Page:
News & Research

Seven ways COVID changed housing trends

Four years on from when the World Health Organisation declared COVID-19 a worldwide pandemic, CoreLogic research director Tim Lawless has revealed seven ways COVID changed housing trends.

It was four years ago when the World Health Organisation declared COVID-19 a worldwide pandemic.  Since that time economic trends, including housing metrics, have been on a roller coaster ride.  Although lockdowns and the uncertainty of vaccination programs are well behind us, the legacy of COVID will be with us for a long time yet.

This report provides a retrospective of seven housing and peripheral economic and demographic trends through the pandemic to-date.

1. Housing values have surged since the onset of COVID.  CoreLogic’s national Home Value Index (HVI) surged 32.5% between March 2020 and February 2024, adding approximately $188,000 to the median value of an Australian dwelling.

Despite the strength in the headline figures, the housing market has moved through distinct cycles punctuated by changes in policy, interest rates and demographic shifts.  

Housing values initially dipped by 1.7% between March 2020 and June 2020 before surging 30.8% higher, finding a cyclical high in April 2022.  The market slumped 7.5% as interest rates rose from their emergency lows, but as inventory dried up and migration boomed, housing values commenced a new growth cycle in February 2023, rising 9.5% through to the end of February this year.

2. Rental markets have tightened substantially with vacancy rates holding around 1% and rental growth surging.

Nationally, rents have jumped 32.4% since March 2020, adding approximately $150/week to the median dwelling rent.

3. Monetary policy has played a key role in both stimulating housing demand, but also temporarily quelling activity as interest rates rose from mid-2022.  A record portion of borrowers took advantage of fixed mortgage rates falling below 2% through the middle of 2022, fueling speculation of a ‘fixed rate cliff’ as the wave of fixed rate lending terms expired.  So far borrowers have navigated higher mortgage rates much better than expected with mortgage arrears holding below pre-pandemic levels.

4. Inflation surged on the back of unprecedented peacetime fiscal stimulus and low interest rates as well as global supply chain disruptions that were amplified by the war in Ukraine. As COVID-related restrictions eased global demand strengthened. Inflation is now beating forecasts, fueling speculation we could see rate cuts later this year.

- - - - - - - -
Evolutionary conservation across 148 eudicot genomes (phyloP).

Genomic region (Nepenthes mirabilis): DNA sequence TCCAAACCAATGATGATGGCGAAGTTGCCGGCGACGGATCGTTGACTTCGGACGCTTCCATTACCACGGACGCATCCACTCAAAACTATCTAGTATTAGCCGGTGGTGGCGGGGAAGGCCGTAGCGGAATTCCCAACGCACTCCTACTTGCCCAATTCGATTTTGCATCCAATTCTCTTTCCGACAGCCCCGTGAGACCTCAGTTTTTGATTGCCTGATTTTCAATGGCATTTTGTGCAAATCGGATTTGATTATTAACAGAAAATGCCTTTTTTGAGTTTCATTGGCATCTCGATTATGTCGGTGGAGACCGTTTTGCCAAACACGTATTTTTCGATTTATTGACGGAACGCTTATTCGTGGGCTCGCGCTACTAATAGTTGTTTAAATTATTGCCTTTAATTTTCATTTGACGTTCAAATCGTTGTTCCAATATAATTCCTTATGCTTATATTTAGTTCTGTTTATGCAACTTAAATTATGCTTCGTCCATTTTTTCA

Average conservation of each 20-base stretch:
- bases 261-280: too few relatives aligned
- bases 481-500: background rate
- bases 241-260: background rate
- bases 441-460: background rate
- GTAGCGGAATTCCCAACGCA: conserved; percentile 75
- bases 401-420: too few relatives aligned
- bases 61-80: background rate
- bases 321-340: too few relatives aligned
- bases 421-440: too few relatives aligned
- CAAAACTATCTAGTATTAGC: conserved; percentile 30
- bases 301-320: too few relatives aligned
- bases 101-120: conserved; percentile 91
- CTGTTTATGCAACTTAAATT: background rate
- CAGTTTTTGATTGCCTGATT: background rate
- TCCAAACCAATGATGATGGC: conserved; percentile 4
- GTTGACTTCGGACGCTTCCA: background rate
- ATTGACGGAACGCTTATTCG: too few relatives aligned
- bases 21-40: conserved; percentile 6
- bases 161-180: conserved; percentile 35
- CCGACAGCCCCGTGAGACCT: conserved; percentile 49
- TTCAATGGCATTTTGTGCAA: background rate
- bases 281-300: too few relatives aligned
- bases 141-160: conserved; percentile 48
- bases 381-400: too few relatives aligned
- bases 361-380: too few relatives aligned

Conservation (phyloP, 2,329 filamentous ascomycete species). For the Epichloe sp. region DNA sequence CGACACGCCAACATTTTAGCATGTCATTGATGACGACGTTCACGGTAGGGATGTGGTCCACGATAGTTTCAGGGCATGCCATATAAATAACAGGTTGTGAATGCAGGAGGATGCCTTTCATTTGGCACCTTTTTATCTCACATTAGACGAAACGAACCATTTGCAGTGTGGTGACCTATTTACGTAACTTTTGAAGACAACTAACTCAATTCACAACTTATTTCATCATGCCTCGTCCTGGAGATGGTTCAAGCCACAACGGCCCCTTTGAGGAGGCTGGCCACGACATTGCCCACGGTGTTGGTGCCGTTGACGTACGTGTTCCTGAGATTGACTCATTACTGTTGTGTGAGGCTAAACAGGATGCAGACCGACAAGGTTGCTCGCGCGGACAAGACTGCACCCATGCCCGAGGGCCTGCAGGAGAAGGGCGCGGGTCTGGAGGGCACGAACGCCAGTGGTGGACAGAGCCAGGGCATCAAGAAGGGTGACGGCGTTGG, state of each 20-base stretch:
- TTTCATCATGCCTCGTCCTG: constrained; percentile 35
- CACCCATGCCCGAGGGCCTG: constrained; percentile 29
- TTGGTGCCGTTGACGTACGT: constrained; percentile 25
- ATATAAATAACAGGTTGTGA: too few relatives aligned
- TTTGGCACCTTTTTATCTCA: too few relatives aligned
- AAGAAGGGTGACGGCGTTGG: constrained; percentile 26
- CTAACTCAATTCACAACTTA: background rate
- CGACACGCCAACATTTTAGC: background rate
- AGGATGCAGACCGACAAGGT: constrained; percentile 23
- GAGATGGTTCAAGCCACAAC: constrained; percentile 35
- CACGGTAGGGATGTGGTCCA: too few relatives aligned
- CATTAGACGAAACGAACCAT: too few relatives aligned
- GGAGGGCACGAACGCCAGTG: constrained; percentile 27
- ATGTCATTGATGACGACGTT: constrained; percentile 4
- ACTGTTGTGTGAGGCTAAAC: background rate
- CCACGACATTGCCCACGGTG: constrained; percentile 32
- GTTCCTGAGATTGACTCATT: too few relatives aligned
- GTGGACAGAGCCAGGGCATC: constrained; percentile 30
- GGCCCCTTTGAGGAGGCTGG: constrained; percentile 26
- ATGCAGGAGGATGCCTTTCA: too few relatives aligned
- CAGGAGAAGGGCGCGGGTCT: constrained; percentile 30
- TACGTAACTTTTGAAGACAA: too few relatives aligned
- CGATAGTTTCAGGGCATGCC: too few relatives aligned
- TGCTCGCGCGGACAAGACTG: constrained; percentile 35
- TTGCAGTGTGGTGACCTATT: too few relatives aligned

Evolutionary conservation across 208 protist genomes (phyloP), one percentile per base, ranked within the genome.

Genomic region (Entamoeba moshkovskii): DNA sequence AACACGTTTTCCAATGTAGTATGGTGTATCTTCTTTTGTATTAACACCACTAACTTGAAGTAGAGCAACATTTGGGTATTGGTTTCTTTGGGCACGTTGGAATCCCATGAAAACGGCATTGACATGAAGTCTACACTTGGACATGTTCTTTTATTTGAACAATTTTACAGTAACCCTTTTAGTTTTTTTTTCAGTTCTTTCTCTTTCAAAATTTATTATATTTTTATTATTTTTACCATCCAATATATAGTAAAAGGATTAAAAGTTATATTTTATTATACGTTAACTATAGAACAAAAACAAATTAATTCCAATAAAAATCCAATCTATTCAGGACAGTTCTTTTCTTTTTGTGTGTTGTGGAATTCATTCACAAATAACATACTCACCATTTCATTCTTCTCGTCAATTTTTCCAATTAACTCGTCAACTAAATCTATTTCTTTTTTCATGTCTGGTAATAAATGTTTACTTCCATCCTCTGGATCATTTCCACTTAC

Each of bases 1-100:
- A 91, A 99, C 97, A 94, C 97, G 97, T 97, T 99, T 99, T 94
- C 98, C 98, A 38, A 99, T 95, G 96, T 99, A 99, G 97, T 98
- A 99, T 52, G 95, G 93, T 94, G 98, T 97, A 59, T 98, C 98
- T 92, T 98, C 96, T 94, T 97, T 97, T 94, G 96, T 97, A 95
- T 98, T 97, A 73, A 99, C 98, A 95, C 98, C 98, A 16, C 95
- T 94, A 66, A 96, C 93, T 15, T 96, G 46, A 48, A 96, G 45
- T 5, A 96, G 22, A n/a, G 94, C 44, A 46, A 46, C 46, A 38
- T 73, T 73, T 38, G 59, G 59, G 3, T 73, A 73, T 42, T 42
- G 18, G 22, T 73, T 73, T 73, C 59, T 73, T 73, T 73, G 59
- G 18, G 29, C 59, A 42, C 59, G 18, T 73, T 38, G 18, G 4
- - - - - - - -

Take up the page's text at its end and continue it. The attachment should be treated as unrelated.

5. Once lockdowns and social distancing measures eased, labour markets tightened significantly.  Although labour markets are now loosening, RBA forecasts have the unemployment rate holding below 4.5% through to at least mid-2026.

6. Demographic factors have influenced housing trends. Housing demand remained strong through the pandemic despite closed borders due to a diminishment in household size.  Internal migration trends favoured regional markets through the pandemic but have since largely normalised, and open international borders saw overseas migration spike to record highs.

7. Despite unprecedented housing demand, a supply response is yet to be seen.  Dwelling completions have held relatively flat through the pandemic to-date, with supply chain constraints, materials and labour shortages, and a surge in construction costs creating a challenging environment for delivering new housing supply.

Download the report


Tim Lawless

Meet Tim Lawless

Executive, Research Director, Asia-Pacific

Contact LinkedIn

Tim is executive research director of CoreLogic’s Asia–Pacific research division, managing a team of economic and data specialists across Australia and New Zealand. He brings more than 20 years’ experience to the role, providing deep insights and analysis on national housing trends.

Full profile

Subscribe to our newsletter

Receive a weekly email with the latest housing market information, news and updates.

By subscribing to our newsletter list, you agree to receiving updates from the CoreLogic Group about property market research & insights, news & events, products & services, marketing research and special offers.
You can opt-out at any time. See our Privacy Policy to find out more.